Why Barbie: Life in the Dreamhouse is a Great Show For Kids (And Kids at Heart)

The TV movies based on Barbie have never exactly been critically praised—they are often just part of the overall attempt to cash-in on a Barbie toy line, and in recent years the TV films based on Barbie toy lines have been getting repetitive and boring.

This is where Barbie: Life in the Dream house comes in.

To those unaware of the show’s quality, it might just seem like yet cash in attempt by Mattel, this time aimed at those who want to see Barbie in a non-fantasy setting. But Barbie: Life in the Dreamhouse is not only leaps and bounds above the quality of any Barbie movie predecessor, it is actually a quality television show for kids—and even older viewers who are still kids at heart. Why? Let’s look at some of the reasons why this show is definitely worth a look for parents and kids alike.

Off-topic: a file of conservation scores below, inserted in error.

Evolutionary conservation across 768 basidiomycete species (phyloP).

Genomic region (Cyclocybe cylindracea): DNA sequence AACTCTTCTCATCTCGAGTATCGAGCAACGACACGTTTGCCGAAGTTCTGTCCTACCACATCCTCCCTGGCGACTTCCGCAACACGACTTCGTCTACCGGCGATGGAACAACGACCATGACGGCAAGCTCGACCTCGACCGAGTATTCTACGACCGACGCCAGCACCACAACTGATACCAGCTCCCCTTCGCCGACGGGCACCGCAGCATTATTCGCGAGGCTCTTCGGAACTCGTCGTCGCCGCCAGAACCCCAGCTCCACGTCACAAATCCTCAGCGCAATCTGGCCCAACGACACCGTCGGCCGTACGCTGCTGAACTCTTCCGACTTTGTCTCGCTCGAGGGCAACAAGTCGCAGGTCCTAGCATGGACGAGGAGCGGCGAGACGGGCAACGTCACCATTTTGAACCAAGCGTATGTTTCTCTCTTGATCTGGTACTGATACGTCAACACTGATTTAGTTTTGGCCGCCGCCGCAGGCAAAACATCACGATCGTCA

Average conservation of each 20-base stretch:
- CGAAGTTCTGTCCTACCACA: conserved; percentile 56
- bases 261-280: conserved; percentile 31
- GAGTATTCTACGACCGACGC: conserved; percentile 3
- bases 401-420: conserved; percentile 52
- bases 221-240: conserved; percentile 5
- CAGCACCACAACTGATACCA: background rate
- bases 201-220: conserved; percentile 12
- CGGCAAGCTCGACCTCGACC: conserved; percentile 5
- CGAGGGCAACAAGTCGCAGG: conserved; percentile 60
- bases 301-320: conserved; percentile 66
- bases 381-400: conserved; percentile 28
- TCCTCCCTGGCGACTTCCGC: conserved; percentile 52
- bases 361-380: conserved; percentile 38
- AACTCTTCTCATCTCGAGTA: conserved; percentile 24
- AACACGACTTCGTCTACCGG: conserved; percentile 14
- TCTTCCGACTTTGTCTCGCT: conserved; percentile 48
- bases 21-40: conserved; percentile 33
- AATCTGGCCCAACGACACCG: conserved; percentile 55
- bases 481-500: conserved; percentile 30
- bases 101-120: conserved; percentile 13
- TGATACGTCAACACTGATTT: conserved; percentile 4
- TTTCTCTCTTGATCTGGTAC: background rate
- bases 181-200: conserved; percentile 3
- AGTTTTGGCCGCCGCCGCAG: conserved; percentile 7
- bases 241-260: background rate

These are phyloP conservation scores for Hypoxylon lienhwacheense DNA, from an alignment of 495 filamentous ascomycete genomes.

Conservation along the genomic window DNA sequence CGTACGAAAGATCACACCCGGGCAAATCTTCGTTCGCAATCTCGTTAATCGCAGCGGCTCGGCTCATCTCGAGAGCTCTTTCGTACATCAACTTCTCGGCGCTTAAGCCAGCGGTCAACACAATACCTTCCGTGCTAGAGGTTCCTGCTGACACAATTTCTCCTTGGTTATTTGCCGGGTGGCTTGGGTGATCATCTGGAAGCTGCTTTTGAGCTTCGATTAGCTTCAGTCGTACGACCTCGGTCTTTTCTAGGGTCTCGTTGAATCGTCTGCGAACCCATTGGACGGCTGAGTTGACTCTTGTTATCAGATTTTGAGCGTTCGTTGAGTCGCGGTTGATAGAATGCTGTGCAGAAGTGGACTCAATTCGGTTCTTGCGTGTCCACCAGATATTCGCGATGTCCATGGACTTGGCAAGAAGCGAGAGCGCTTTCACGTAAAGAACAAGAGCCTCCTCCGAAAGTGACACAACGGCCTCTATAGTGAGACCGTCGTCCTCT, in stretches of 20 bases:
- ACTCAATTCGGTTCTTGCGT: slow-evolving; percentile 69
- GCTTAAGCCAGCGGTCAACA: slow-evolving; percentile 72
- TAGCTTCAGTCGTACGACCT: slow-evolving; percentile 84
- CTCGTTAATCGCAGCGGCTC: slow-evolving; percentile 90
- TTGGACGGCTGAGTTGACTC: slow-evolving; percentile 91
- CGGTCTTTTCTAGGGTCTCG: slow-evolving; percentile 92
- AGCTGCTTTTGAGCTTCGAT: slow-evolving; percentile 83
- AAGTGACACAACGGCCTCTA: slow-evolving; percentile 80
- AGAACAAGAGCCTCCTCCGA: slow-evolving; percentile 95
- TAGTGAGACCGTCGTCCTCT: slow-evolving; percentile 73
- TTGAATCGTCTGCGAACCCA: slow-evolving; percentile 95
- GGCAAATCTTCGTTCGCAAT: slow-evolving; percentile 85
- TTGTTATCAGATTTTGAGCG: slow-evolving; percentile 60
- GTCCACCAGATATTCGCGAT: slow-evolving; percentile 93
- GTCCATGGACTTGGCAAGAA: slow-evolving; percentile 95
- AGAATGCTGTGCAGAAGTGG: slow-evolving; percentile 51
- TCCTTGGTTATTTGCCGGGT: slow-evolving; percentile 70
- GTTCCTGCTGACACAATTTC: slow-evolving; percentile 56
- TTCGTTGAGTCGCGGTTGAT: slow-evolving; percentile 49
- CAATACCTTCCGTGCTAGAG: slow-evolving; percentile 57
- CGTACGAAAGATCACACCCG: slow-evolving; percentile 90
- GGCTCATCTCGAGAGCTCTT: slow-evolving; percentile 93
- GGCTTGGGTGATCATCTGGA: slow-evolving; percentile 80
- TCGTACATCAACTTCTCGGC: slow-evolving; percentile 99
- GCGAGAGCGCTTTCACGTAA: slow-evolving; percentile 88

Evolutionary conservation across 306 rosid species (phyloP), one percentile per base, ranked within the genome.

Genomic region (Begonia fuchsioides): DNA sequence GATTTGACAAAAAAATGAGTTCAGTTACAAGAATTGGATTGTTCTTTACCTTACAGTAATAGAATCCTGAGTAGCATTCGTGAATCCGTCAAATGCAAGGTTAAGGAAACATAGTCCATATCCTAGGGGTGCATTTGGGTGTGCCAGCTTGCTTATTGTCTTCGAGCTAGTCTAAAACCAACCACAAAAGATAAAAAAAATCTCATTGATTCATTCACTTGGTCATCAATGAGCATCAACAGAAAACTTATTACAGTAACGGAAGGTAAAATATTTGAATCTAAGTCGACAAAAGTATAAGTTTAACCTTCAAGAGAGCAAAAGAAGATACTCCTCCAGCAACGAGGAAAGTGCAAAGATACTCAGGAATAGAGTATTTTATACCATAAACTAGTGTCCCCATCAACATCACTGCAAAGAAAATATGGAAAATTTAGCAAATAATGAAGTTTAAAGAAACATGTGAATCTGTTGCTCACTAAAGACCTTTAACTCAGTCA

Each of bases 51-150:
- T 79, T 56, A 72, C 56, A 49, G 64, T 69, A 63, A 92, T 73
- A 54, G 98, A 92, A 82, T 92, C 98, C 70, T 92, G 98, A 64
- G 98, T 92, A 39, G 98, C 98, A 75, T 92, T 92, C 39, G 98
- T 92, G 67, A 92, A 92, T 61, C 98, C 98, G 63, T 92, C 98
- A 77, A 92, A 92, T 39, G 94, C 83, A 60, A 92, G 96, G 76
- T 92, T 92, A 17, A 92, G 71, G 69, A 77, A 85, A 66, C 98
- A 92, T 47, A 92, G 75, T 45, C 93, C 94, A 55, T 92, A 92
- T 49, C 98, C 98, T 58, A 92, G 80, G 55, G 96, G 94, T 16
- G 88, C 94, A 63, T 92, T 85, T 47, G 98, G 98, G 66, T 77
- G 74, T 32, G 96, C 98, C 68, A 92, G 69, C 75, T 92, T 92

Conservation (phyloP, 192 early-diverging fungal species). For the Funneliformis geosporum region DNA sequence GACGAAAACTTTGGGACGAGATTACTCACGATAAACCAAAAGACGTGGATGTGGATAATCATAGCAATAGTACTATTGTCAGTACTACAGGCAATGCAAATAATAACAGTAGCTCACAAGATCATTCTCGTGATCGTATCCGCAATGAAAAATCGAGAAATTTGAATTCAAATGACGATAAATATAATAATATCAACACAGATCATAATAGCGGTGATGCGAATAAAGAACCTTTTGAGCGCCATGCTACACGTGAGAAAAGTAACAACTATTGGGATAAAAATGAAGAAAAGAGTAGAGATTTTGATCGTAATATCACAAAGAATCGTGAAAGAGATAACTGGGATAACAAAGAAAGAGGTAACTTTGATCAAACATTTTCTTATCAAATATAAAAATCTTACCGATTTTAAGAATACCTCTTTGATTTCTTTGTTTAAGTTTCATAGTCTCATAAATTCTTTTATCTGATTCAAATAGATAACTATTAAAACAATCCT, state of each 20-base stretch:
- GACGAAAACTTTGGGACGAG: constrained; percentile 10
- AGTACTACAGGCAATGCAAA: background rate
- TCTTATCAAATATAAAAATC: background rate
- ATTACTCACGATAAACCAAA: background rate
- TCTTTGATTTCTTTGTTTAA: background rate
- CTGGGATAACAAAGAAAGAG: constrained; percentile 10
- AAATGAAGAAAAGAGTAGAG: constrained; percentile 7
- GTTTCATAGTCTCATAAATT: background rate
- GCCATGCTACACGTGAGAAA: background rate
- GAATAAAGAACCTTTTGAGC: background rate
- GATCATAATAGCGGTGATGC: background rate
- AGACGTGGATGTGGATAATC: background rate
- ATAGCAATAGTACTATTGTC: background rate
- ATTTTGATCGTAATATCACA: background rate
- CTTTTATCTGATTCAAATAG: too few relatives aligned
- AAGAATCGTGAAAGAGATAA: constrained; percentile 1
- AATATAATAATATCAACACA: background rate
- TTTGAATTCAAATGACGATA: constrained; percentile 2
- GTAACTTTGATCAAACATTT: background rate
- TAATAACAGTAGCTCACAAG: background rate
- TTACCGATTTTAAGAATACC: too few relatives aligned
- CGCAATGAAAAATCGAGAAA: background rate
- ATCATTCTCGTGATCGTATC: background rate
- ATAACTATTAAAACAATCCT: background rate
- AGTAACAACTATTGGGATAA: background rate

The creators poke fun at the characters being dolls

Unlike other Barbie properties where Barbie is a full-fledged human being, there is no doubt in Life in the Dreamhouse that Barbie and her friends are dolls. The characters are shown struggling with many things that kids who play with Barbie dolls and adults that used to will recognize—such as the characters struggling with sometimes comical articulation issues, dealing with cardboard furniture and cut outs, and Barbie having a massive wardrobe made up of previous job uniforms. This type of humor is fun and refreshing and adds to the overall light and humorous tone of the show.

Barbie is a genuinely good friend


Barbie, as a whole, hasn’t had much personality since her debut many years ago—which may be the reason she has remained so popular, since children playing with her can insert their own personality. In Life in the Dreamhouse, Barbie is shown as a genuinely good person—even to the characters who routinely try to one-up her or otherwise be mean to her. Barbie always try to see the best in every situation and puts other’s needs before her own, which is a great lesson for children of all ages to learn. It is also refreshing for a character that is often reduced to a snobby stereotype to be so genuinely friendly, caring and nice to everyone (and everything) around her.

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